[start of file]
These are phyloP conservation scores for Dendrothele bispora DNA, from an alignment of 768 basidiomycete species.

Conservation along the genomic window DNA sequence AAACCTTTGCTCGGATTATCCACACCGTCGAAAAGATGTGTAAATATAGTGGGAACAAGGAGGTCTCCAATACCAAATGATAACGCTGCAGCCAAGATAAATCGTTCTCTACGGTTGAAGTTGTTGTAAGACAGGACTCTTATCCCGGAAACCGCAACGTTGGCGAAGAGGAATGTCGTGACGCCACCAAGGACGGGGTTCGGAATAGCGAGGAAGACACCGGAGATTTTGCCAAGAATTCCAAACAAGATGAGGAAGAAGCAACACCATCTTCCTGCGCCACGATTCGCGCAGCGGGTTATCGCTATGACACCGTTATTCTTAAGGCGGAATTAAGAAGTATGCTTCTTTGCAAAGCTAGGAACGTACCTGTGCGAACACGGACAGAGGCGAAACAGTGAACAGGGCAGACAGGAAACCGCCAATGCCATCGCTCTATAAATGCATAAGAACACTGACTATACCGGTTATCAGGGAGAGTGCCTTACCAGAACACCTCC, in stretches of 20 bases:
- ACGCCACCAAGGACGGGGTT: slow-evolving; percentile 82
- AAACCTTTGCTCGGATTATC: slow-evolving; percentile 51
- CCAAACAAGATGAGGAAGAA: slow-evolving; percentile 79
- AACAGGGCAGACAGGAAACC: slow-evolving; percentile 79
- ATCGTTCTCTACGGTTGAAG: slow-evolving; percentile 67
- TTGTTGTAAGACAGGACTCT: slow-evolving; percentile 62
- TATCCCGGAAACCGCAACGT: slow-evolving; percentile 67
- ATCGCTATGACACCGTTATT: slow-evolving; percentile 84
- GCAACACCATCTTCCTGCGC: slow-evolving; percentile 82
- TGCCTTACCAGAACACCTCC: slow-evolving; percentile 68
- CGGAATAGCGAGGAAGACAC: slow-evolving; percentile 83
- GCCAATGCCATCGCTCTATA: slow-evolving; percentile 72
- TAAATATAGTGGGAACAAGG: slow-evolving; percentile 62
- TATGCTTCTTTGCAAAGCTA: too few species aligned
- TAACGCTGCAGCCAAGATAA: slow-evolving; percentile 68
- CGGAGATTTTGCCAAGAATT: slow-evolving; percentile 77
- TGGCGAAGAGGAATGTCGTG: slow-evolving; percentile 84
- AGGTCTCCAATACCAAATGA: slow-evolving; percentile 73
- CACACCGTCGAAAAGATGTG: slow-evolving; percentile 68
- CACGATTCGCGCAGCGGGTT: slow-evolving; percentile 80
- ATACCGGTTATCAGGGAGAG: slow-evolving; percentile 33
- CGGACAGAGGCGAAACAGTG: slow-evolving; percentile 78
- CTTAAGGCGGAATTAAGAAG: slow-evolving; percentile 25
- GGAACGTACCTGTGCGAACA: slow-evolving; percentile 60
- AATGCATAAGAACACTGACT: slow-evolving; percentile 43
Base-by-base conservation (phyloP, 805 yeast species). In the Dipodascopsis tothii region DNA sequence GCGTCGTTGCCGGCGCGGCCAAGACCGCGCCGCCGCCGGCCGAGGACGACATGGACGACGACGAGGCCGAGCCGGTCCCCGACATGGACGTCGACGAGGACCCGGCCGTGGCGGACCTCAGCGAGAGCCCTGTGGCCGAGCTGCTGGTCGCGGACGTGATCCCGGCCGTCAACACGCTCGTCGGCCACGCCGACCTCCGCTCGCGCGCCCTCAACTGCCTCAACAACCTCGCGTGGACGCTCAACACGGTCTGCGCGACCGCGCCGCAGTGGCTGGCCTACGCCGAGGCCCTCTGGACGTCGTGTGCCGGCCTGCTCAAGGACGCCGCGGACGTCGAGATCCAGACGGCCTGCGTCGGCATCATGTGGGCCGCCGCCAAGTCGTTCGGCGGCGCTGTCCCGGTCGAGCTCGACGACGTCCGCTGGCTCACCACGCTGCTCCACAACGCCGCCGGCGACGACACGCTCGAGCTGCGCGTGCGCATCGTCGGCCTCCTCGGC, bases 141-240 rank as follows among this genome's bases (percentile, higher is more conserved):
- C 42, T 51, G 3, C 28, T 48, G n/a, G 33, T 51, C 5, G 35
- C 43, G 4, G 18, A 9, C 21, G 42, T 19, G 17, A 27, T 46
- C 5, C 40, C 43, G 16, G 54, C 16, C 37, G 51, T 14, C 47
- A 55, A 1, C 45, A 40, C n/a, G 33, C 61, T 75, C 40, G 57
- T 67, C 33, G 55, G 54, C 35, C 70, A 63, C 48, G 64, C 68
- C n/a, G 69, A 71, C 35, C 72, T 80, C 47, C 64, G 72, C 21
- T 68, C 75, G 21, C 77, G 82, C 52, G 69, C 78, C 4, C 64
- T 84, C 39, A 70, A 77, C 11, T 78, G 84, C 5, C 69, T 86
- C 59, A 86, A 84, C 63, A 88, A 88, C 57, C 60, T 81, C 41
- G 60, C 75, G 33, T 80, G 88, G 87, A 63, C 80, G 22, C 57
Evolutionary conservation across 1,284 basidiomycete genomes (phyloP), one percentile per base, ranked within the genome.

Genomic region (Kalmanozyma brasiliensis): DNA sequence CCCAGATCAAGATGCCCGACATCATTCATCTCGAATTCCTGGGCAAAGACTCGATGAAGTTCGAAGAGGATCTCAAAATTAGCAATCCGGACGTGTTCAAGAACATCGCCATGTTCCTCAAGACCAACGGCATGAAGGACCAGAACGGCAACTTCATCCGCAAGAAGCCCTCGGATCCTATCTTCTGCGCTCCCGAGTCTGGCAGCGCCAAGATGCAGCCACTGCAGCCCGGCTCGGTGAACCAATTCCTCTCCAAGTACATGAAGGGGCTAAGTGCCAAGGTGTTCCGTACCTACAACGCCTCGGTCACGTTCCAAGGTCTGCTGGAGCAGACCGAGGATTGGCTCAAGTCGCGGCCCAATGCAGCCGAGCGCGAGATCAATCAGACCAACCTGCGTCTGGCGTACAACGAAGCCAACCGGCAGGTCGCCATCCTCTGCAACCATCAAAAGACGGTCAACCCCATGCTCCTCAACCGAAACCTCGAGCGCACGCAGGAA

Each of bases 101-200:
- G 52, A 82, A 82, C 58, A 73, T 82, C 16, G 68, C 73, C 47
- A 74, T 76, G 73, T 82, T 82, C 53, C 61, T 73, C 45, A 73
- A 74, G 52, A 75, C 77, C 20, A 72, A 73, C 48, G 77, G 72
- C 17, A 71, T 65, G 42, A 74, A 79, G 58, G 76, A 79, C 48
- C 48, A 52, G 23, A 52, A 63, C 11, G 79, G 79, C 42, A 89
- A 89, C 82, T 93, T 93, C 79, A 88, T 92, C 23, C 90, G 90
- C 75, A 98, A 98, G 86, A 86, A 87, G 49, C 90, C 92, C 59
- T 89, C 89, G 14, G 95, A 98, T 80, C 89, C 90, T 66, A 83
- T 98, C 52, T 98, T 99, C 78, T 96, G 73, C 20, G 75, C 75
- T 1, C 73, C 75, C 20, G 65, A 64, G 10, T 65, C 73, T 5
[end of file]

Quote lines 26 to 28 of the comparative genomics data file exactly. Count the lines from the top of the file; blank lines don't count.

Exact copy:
- GGAACGTACCTGTGCGAACA: slow-evolving; percentile 60
- AATGCATAAGAACACTGACT: slow-evolving; percentile 43
Base-by-base conservation (phyloP, 805 yeast species). In the Dipodascopsis tothii region DNA sequence GCGTCGTTGCCGGCGCGGCCAAGACCGCGCCGCCGCCGGCCGAGGACGACATGGACGACGACGAGGCCGAGCCGGTCCCCGACATGGACGTCGACGAGGACCCGGCCGTGGCGGACCTCAGCGAGAGCCCTGTGGCCGAGCTGCTGGTCGCGGACGTGATCCCGGCCGTCAACACGCTCGTCGGCCACGCCGACCTCCGCTCGCGCGCCCTCAACTGCCTCAACAACCTCGCGTGGACGCTCAACACGGTCTGCGCGACCGCGCCGCAGTGGCTGGCCTACGCCGAGGCCCTCTGGACGTCGTGTGCCGGCCTGCTCAAGGACGCCGCGGACGTCGAGATCCAGACGGCCTGCGTCGGCATCATGTGGGCCGCCGCCAAGTCGTTCGGCGGCGCTGTCCCGGTCGAGCTCGACGACGTCCGCTGGCTCACCACGCTGCTCCACAACGCCGCCGGCGACGACACGCTCGAGCTGCGCGTGCGCATCGTCGGCCTCCTCGGC, bases 141-240 rank as follows among this genome's bases (percentile, higher is more conserved):